Here is another example, the well-known proposition 72 from Part Four about the exceptionless “honesty” of the free person. First, Bruder’s Latin text:

Propos. LXXII. Homo liber nunquam dolo male, sed semper cum fide agit.

This is a difficult one. How should one translate ‘dolo male’ and ‘cum fide’? Curley opts for ‘honestly’ and ‘deceptively’, respectively. Elwes translates it as follows:

PROP. LXXII. The free man never acts fraudulently, but always in good faith.

This is pretty good, especially because it seems to capture the motivation of the free person better than ‘honestly’ and ‘deceptively’, which might lead to the problematic conclusion noted by scholars that the free person never utters a falsehood. After all, one cannot lie to another person without being deceptive, but one can tell a lie in good faith. Now for George Eliot’s translation:

Prop. LXXII. The free man never acts with deceit, but always with fidelity.

I prefer Elwes’s ‘in good faith’ for ‘cum fide.’ Moreover, George Eliot’s ‘never acts with deceit’ might seem just as problematic as Curley’s ‘honestly’ and ‘deceptively.’ The difficulty is that the Latin dolus malus (bad deceit, fraud) allows for a contrast with dolus bonus (good deceit, or deceit with a good intention), which is hard to capture in a straightforward way in English.

One more example: the brief but all-important proposition 67 of Part Four:

Propos. LXVII. Homo liber de nulla re minus, quam de morte cogitat, et eius sapientia non mortis, sed vitae meditatio est.

Curley’s translation of the first clause is not great: “A free man thinks of nothing less than of death”, which suggests that death is the greatest of all things to think about just the opposite of what Spinoza has in mind. Elwes translates it as “A free man thinks of death least of all things, and his wisdom is a meditation not of death but of life.” George Eliot’s version is like Curley’s in the first clause, but better than Elwes’s in the second clause: “The free man thinks of nothing less than of death, and his wisdom consists in the contemplation not of death, but of life.”

Finally, I would be remiss not to cite George Eliot’s translation of the famous final sentence of the Ethics: Sed omnia praeclara tam difficilia, quam rara sunt. Here Elwes, Curley and George Eliot are all on the same page, with only a trivial difference:

Curley and Elwes: “But all things excellent are as difficult as they are rare.”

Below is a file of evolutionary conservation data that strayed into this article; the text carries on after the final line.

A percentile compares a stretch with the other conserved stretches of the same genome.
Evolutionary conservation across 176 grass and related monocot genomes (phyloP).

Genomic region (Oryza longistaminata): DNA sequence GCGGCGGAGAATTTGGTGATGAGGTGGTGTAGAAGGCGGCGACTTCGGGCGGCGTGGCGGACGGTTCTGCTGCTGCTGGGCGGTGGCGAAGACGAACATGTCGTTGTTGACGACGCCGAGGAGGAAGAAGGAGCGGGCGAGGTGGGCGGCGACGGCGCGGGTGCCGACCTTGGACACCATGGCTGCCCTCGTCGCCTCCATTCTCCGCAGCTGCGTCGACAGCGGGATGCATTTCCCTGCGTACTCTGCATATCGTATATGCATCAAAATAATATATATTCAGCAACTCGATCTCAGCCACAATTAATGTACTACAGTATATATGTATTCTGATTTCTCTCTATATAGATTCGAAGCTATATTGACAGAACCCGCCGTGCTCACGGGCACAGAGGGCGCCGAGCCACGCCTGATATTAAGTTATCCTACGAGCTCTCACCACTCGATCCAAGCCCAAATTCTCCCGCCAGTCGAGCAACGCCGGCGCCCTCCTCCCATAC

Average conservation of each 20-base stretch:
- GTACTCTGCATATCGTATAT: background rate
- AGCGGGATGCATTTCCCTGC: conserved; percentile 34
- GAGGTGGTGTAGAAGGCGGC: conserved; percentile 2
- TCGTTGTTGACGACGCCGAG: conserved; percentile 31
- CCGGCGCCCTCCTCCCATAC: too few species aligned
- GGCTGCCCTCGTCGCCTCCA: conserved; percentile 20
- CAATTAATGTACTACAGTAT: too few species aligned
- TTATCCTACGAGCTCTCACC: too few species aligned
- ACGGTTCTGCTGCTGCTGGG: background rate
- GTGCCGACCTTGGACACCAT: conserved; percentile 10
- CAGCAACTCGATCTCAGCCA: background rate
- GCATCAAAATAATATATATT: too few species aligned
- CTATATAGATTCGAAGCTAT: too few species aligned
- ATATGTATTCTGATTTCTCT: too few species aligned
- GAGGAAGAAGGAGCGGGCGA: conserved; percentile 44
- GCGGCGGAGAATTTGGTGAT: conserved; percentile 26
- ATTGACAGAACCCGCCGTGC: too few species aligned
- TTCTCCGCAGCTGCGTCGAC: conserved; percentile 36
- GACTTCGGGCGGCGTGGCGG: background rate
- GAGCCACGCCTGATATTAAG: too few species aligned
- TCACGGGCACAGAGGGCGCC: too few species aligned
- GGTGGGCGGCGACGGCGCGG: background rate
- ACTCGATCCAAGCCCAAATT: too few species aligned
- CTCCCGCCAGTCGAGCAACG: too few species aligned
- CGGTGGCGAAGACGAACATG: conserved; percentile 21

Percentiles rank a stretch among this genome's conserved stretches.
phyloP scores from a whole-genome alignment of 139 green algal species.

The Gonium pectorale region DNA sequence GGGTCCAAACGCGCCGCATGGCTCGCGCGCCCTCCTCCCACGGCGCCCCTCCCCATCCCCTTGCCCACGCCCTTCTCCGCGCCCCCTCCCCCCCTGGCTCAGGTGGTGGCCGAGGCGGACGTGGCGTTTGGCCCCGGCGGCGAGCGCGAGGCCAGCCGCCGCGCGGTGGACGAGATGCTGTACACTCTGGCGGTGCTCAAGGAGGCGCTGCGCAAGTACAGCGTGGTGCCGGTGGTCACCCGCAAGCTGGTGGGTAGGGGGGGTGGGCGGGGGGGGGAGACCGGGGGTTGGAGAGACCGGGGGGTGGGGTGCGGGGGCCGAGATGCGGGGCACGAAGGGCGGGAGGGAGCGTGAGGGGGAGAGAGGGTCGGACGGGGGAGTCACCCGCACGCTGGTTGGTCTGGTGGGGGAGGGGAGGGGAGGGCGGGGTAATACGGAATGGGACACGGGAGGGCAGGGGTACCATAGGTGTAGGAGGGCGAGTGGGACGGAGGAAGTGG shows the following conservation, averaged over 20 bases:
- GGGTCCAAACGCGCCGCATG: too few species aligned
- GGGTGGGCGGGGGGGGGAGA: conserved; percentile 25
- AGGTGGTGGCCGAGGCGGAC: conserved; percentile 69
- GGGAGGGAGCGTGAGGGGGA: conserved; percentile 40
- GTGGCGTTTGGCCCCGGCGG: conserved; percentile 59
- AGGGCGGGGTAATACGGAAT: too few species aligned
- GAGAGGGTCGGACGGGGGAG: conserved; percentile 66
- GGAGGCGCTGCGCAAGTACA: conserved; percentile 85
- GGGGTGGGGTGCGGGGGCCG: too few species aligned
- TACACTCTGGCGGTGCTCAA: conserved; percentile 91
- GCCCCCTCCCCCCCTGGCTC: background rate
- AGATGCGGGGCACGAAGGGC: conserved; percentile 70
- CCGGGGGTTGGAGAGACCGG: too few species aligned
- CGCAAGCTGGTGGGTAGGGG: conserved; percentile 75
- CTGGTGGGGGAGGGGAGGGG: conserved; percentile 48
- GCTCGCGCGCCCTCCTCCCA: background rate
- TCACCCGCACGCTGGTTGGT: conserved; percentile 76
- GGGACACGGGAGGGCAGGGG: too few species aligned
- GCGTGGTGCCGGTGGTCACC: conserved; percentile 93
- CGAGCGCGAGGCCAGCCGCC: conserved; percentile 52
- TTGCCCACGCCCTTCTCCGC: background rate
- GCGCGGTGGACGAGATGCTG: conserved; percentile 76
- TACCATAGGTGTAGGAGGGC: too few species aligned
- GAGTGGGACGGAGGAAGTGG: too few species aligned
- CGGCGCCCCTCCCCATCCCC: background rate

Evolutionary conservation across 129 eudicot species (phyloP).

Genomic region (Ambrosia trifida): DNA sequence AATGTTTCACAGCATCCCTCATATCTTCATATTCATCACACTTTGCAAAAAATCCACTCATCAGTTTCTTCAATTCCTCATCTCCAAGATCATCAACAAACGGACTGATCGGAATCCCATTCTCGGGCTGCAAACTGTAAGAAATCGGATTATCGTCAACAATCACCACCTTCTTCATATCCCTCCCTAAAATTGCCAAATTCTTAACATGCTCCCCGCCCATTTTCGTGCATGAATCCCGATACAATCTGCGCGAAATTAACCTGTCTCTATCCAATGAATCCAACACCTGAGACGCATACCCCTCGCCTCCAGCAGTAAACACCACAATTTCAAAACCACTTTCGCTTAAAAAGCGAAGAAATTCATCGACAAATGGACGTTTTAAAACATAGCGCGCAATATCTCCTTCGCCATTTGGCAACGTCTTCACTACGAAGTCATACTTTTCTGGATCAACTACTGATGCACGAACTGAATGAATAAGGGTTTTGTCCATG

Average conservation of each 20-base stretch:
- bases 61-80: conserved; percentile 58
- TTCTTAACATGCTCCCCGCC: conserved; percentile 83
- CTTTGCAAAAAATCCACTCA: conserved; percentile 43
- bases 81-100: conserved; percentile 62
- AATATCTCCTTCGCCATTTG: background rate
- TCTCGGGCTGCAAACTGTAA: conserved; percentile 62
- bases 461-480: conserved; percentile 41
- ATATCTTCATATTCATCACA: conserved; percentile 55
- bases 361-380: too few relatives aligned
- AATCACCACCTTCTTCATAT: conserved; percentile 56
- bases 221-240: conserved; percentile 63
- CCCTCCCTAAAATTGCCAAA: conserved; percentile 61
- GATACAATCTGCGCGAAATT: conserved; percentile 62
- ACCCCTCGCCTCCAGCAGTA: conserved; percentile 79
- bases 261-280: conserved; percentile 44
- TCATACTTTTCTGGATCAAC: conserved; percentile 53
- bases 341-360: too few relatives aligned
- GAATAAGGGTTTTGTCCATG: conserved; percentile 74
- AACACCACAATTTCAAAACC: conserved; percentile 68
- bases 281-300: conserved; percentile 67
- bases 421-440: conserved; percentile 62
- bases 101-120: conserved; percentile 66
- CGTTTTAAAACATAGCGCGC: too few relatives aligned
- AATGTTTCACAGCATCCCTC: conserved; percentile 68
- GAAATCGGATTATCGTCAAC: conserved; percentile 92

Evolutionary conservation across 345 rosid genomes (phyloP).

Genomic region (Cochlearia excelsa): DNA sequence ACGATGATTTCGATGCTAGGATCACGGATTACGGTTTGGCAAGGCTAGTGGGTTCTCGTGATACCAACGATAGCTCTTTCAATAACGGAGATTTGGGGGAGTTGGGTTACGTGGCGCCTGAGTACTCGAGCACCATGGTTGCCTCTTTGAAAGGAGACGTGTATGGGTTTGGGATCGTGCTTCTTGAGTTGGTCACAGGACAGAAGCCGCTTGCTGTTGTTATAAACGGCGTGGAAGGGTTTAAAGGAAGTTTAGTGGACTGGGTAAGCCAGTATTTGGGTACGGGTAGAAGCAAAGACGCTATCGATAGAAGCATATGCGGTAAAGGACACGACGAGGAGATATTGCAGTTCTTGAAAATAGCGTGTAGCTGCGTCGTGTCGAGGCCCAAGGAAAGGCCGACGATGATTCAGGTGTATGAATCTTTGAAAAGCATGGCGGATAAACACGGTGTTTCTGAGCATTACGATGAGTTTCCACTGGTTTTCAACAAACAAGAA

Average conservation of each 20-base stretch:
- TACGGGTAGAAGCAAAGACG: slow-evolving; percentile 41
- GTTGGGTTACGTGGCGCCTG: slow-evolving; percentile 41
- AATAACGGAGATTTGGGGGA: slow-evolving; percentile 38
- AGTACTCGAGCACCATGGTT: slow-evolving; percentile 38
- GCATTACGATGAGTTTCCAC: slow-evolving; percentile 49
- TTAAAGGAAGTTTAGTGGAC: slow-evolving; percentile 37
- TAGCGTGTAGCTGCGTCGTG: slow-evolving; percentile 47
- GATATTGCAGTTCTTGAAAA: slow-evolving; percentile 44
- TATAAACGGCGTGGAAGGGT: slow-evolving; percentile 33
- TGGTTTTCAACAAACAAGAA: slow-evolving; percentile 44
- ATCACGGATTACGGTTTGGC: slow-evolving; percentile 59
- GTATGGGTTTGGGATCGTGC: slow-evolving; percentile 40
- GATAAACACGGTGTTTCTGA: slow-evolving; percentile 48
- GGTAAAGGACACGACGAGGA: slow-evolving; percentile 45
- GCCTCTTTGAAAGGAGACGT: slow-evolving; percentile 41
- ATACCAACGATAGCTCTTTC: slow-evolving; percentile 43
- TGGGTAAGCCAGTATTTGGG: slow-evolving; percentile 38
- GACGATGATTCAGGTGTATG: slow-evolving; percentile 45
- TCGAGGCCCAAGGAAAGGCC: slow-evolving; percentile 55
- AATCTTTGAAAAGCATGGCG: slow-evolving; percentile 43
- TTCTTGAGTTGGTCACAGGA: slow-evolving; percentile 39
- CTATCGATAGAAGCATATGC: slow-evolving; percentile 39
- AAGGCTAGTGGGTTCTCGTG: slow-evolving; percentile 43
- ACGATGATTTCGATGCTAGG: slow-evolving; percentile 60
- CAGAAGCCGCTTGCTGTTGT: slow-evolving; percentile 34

George Eliot: “But everything excellent is as difficult as it is rare.”

Carlisle does make some non-trivial editorial interventions in George Eliot’s text. For example, in the second scholium to proposition 33 of Part One, regarding the way in which “things have been produced by God”, where George Eliot’s manuscript reads (with respect to God’s freedom): “far different from that which is attributed to God by us”, Carlisle modifies this to read: “far different from that which we have attributed to him.” This is odd, since Carlisle explicitly says that she is bothered by the gendered language in Spinoza and the way in which this is often reflected in George Eliot’s text; but here Carlisle substitutes ‘him’ for ‘God.’

More important, why change George Eliot’s text at all (except in cases where there are, as Carlisle notes, “unambiguous textual errors”)? Indeed, one thing Carlisle says she contemplated doing but, in the end, did not do and wisely so, in my opinion was play with the gender of Spinoza’s text, especially pronouns, both when they refer to God and when they refer to human beings. Spinoza’s Latin is, of course, highly gendered, and Carlisle considered “introducing a feminine subject into the Ethics” for example, using ‘she’ instead of ‘he.’ While I appreciate Carlisle’s motives grounded both in historical and biographical considerations and in a matter of principle I think such a rewriting would have been a big mistake. For then we would have not George Eliot’s translation of the Ethics but Clare Carlisle’s adaptation of George Eliot’s translation. But what we want just is George Eliot’s translation, with all the gendered and other choices she made.

This goes to the purpose of publishing George Eliot’s text. Is it simply to make available a new translation of the Ethics, one geared to a new generation of readers? There are many excellent English translations of the Ethics. Right now, the standard one is Curley’s (also published by Princeton University Press), which, while in need of some revision, is likely to remain the English edition (especially for scholars) for quite a long time.

It seems, though, that the value of this book is to make George Eliot’s translation available, really for the first time. A typescript of her Ethics was printed in 1981, but it was a very limited edition and is long out of print. This is thus the first true publication of an important text in the history of philosophy and the history of English literature.

On the whole, Carlisle has done a beautiful job editing George Eliot’s translation and providing a scholarly apparatus. In addition to her long and illuminating introduction, she has included some photographs of the manuscript; one appendix in the form of an alternative version of the final proposition of the Ethics, with feminine pronouns; another appendix with a “Table of Emotions” and their comparative translations by George Eliot, Curley, and Matthew Kisner and Michael Silverthorne (authors of a recent translation); yet another appendix with many of George Eliot’s own revisions to her manuscript; and copious notes, many of which highlight either textual problems with Bruder or differences between George Eliot’s translation and those of Curley and others. In sum, this is the edition that George Eliot’s translation of Spinoza’s Ethics has long deserved, and that we have long needed.

by Steven Nadler, 29 June

To quote this article :

Steven Nadler, « Spinoza as Groundwork for Writing Fiction », Books and Ideas , 29 June 2020. ISSN : 2105-3030. URL :